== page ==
Sopa de Flor de Calabaza (Squash Blossom Soup)
First, I want to say thank you to all of you guys that check my site or get my newsletter regularly – even when there is a bit of a lull. You guys are truly what keep me coming back, inspiring me to share my recipes and thoughts on cultural foods. With the weather turning a bit cool here in NYC, I’ve been on a soup-making kick as of late. It just feels right – that warm comfort – and I’ve been experimenting like crazy: lentils with coconut, a kicked up chicken and barley soup, no-cream squash and apple.
This is a recipe straight from Exotic Table – inspired by a traditional Mexican soup. Squash blossoms are the delicate, edible flowers of the zucchini plant and can often be found at the farmers’ market. The traditional, Mexican version of this soup purées the squash blossoms right in, but I think they are more beautiful left whole, to finish the soup. With the corn, potatoes, and squash, this soup is silky and rich without any cream, but a dollop of crème fraiche at the end really brings the flavor together. Enjoy!
Serves 4 to 6
2-3 tablespoons unsalted butter
1 large yellow onion, finely chopped
1 jalapeno, finely chopped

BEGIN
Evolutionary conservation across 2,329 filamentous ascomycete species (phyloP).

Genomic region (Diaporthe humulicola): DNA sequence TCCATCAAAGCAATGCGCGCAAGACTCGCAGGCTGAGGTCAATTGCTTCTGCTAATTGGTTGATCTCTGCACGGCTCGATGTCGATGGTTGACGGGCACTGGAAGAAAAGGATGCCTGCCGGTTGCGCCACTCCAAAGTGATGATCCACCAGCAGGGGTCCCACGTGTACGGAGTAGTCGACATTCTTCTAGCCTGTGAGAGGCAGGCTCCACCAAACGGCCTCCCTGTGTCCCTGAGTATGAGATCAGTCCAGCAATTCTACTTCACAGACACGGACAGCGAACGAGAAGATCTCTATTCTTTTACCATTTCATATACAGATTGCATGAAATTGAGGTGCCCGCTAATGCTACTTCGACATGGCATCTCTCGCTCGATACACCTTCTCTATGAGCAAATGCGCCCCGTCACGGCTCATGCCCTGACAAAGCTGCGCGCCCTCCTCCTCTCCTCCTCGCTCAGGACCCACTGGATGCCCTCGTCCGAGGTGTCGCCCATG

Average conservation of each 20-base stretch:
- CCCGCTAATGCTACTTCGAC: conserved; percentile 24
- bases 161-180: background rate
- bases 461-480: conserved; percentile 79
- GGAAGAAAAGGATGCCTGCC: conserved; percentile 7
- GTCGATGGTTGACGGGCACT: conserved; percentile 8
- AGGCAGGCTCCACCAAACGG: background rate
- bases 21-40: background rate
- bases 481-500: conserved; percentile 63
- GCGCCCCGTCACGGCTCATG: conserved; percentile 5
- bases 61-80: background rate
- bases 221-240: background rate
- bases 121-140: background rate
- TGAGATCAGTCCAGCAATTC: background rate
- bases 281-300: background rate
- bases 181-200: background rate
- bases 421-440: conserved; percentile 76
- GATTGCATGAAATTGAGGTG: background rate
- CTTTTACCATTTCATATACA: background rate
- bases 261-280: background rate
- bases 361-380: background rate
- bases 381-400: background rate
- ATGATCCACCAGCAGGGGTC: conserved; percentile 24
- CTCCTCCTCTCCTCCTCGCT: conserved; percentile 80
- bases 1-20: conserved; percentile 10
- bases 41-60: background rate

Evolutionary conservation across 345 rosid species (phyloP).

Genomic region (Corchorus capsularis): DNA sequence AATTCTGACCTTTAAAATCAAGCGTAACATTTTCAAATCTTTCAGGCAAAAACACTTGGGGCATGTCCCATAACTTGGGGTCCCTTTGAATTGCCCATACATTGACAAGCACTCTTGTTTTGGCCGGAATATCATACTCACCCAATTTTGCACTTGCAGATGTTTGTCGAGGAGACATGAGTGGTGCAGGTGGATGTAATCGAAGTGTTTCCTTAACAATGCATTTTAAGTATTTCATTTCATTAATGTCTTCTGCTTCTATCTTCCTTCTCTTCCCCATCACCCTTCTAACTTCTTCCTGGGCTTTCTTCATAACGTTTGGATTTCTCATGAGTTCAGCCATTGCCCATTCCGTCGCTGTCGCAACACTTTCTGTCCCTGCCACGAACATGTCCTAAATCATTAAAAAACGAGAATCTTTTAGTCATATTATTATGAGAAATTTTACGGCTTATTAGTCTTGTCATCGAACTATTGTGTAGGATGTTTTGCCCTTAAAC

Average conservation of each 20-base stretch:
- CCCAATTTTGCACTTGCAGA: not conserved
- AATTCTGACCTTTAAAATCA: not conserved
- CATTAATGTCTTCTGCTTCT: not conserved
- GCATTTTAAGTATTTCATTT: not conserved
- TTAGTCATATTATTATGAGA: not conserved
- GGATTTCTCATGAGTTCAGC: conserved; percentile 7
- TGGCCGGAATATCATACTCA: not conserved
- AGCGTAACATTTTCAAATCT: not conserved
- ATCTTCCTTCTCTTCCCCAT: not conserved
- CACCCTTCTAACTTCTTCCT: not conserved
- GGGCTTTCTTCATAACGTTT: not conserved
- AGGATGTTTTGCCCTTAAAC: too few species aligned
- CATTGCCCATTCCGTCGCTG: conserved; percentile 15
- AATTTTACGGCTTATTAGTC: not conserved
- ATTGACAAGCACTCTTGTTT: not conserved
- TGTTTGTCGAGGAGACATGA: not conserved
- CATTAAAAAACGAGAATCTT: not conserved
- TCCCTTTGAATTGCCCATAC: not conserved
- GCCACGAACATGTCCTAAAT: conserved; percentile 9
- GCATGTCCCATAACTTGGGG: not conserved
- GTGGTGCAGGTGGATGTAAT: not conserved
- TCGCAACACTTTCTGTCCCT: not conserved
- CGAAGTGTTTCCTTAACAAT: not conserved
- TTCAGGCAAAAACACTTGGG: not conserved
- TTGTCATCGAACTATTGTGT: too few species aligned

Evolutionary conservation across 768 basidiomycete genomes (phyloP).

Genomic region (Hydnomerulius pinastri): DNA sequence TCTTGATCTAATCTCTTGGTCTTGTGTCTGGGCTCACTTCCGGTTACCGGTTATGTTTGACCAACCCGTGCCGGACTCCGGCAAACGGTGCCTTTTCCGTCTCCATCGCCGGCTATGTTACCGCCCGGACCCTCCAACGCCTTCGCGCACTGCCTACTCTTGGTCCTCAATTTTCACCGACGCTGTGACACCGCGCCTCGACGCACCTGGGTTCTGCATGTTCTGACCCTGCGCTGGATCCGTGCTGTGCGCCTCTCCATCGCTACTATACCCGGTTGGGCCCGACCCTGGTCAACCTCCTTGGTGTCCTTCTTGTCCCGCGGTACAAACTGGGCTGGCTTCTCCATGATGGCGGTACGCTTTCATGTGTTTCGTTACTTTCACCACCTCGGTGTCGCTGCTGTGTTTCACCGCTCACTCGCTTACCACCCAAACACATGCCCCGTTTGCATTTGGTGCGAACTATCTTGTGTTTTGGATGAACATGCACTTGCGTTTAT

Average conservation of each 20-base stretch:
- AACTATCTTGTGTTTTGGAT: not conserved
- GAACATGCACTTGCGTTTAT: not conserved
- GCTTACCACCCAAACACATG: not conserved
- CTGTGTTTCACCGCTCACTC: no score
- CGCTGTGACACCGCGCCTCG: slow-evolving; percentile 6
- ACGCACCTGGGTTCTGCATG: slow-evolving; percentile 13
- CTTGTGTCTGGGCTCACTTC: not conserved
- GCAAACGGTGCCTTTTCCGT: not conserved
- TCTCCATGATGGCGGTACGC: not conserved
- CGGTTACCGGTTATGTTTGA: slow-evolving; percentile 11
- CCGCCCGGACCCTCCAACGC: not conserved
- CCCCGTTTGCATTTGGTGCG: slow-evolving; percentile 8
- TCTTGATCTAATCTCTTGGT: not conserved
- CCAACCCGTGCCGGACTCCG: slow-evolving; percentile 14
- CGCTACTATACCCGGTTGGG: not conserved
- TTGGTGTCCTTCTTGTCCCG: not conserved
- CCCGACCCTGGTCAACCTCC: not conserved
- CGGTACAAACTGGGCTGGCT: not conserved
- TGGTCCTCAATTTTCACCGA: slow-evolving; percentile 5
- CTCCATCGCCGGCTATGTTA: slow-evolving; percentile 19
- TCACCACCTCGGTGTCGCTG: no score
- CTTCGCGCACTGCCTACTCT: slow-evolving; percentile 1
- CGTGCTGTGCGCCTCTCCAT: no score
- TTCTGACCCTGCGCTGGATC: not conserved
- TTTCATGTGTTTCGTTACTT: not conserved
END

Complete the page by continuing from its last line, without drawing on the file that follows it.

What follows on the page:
2 Yukon gold potatoes, peeled and cut into a small dice
1 medium butternut squash, cut into a small dice
2 garlic cloves, minced
4 cups chicken stock
A small bunch of thyme
1 fresh or dried bay leaf
tiny pinch saffron (optional)
3 ears of corn, kernels removed and scraped for juice
8-10 large squash blossoms
Salt and freshly ground pepper
Crème fraîche, for garnish
In a soup pot, heat the unsalted butter over medium-low. Add the onions and jalapeno and sauté for 4 to 6 minutes until the onions are translucent. Add the potatoes, squash and garlic and cook for another 2 minutes.
Add in the stock, thyme, bay leaf and saffron and bring up to a boil. Reduce to a simmer and simmer for 10 minutes.
Now, add in the corn kernels and any juice from the corn and simmer for another 10 to 15 minutes until all of the vegetables are tender.
Remove the thyme bunch and the bay leaf, and purée the soup in a blender, working in batches. Season to taste with salt and freshly ground black pepper.
I like the squash blossoms to be slightly raw, so I put 2 of them in each bowl along with a dollop of crème fraiche and pour the hot soup right over. The soup wilts them just enough.